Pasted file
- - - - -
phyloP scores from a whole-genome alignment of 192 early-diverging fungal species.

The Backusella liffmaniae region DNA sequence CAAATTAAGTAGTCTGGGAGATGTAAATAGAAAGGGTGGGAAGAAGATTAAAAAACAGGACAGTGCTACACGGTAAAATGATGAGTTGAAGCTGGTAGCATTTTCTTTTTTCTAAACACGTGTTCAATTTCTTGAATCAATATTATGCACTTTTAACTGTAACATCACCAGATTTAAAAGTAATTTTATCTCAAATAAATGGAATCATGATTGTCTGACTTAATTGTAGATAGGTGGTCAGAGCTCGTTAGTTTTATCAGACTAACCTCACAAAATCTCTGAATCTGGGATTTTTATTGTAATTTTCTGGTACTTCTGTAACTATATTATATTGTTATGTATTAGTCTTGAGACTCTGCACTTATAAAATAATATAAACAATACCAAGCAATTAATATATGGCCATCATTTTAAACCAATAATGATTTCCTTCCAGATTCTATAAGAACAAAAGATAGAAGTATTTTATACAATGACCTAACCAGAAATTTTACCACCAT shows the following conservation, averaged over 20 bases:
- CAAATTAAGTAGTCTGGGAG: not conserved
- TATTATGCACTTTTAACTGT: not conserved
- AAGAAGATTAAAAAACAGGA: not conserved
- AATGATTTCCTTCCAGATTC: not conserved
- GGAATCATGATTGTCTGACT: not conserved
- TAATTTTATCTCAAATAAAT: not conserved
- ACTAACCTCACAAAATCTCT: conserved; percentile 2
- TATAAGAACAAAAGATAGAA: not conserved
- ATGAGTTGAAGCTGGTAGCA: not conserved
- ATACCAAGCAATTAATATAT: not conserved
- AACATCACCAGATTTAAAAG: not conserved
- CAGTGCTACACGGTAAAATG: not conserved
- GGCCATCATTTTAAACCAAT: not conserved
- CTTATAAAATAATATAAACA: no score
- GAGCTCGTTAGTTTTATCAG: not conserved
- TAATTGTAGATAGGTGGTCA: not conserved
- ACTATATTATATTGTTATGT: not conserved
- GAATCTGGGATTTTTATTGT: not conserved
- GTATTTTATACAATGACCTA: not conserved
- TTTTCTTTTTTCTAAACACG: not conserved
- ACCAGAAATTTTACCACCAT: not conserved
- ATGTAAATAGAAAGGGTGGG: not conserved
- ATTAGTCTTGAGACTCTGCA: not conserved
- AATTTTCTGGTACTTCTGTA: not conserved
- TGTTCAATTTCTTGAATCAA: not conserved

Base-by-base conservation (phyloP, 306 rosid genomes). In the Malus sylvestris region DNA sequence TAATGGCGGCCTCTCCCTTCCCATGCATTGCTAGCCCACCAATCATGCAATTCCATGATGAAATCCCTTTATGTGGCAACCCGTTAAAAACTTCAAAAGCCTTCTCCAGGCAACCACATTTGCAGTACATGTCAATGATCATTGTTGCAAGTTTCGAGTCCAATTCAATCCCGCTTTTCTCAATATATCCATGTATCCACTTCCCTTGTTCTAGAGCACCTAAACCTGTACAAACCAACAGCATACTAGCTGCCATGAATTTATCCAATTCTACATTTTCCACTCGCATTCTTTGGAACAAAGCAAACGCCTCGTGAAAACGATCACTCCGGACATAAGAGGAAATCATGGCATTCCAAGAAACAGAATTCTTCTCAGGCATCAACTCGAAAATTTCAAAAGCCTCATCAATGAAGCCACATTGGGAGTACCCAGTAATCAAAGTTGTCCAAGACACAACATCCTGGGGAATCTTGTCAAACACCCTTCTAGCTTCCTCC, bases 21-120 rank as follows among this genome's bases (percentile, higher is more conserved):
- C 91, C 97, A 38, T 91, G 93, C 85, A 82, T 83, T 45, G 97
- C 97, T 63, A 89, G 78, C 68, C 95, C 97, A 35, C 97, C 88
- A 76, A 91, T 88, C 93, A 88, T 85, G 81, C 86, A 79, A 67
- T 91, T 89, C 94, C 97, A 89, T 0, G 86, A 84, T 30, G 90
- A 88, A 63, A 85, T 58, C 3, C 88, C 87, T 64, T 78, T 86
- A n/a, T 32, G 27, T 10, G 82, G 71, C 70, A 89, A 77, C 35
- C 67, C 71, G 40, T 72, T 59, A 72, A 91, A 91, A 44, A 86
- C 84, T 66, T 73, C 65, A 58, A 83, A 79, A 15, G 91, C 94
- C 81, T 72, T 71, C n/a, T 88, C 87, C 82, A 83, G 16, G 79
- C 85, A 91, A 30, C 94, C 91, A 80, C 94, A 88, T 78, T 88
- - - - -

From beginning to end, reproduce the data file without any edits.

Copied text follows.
phyloP scores from a whole-genome alignment of 192 early-diverging fungal species.

The Backusella liffmaniae region DNA sequence CAAATTAAGTAGTCTGGGAGATGTAAATAGAAAGGGTGGGAAGAAGATTAAAAAACAGGACAGTGCTACACGGTAAAATGATGAGTTGAAGCTGGTAGCATTTTCTTTTTTCTAAACACGTGTTCAATTTCTTGAATCAATATTATGCACTTTTAACTGTAACATCACCAGATTTAAAAGTAATTTTATCTCAAATAAATGGAATCATGATTGTCTGACTTAATTGTAGATAGGTGGTCAGAGCTCGTTAGTTTTATCAGACTAACCTCACAAAATCTCTGAATCTGGGATTTTTATTGTAATTTTCTGGTACTTCTGTAACTATATTATATTGTTATGTATTAGTCTTGAGACTCTGCACTTATAAAATAATATAAACAATACCAAGCAATTAATATATGGCCATCATTTTAAACCAATAATGATTTCCTTCCAGATTCTATAAGAACAAAAGATAGAAGTATTTTATACAATGACCTAACCAGAAATTTTACCACCAT shows the following conservation, averaged over 20 bases:
- CAAATTAAGTAGTCTGGGAG: not conserved
- TATTATGCACTTTTAACTGT: not conserved
- AAGAAGATTAAAAAACAGGA: not conserved
- AATGATTTCCTTCCAGATTC: not conserved
- GGAATCATGATTGTCTGACT: not conserved
- TAATTTTATCTCAAATAAAT: not conserved
- ACTAACCTCACAAAATCTCT: conserved; percentile 2
- TATAAGAACAAAAGATAGAA: not conserved
- ATGAGTTGAAGCTGGTAGCA: not conserved
- ATACCAAGCAATTAATATAT: not conserved
- AACATCACCAGATTTAAAAG: not conserved
- CAGTGCTACACGGTAAAATG: not conserved
- GGCCATCATTTTAAACCAAT: not conserved
- CTTATAAAATAATATAAACA: no score
- GAGCTCGTTAGTTTTATCAG: not conserved
- TAATTGTAGATAGGTGGTCA: not conserved
- ACTATATTATATTGTTATGT: not conserved
- GAATCTGGGATTTTTATTGT: not conserved
- GTATTTTATACAATGACCTA: not conserved
- TTTTCTTTTTTCTAAACACG: not conserved
- ACCAGAAATTTTACCACCAT: not conserved
- ATGTAAATAGAAAGGGTGGG: not conserved
- ATTAGTCTTGAGACTCTGCA: not conserved
- AATTTTCTGGTACTTCTGTA: not conserved
- TGTTCAATTTCTTGAATCAA: not conserved

Base-by-base conservation (phyloP, 306 rosid genomes). In the Malus sylvestris region DNA sequence TAATGGCGGCCTCTCCCTTCCCATGCATTGCTAGCCCACCAATCATGCAATTCCATGATGAAATCCCTTTATGTGGCAACCCGTTAAAAACTTCAAAAGCCTTCTCCAGGCAACCACATTTGCAGTACATGTCAATGATCATTGTTGCAAGTTTCGAGTCCAATTCAATCCCGCTTTTCTCAATATATCCATGTATCCACTTCCCTTGTTCTAGAGCACCTAAACCTGTACAAACCAACAGCATACTAGCTGCCATGAATTTATCCAATTCTACATTTTCCACTCGCATTCTTTGGAACAAAGCAAACGCCTCGTGAAAACGATCACTCCGGACATAAGAGGAAATCATGGCATTCCAAGAAACAGAATTCTTCTCAGGCATCAACTCGAAAATTTCAAAAGCCTCATCAATGAAGCCACATTGGGAGTACCCAGTAATCAAAGTTGTCCAAGACACAACATCCTGGGGAATCTTGTCAAACACCCTTCTAGCTTCCTCC, bases 21-120 rank as follows among this genome's bases (percentile, higher is more conserved):
- C 91, C 97, A 38, T 91, G 93, C 85, A 82, T 83, T 45, G 97
- C 97, T 63, A 89, G 78, C 68, C 95, C 97, A 35, C 97, C 88
- A 76, A 91, T 88, C 93, A 88, T 85, G 81, C 86, A 79, A 67
- T 91, T 89, C 94, C 97, A 89, T 0, G 86, A 84, T 30, G 90
- A 88, A 63, A 85, T 58, C 3, C 88, C 87, T 64, T 78, T 86
- A n/a, T 32, G 27, T 10, G 82, G 71, C 70, A 89, A 77, C 35
- C 67, C 71, G 40, T 72, T 59, A 72, A 91, A 91, A 44, A 86
- C 84, T 66, T 73, C 65, A 58, A 83, A 79, A 15, G 91, C 94
- C 81, T 72, T 71, C n/a, T 88, C 87, C 82, A 83, G 16, G 79
- C 85, A 91, A 30, C 94, C 91, A 80, C 94, A 88, T 78, T 88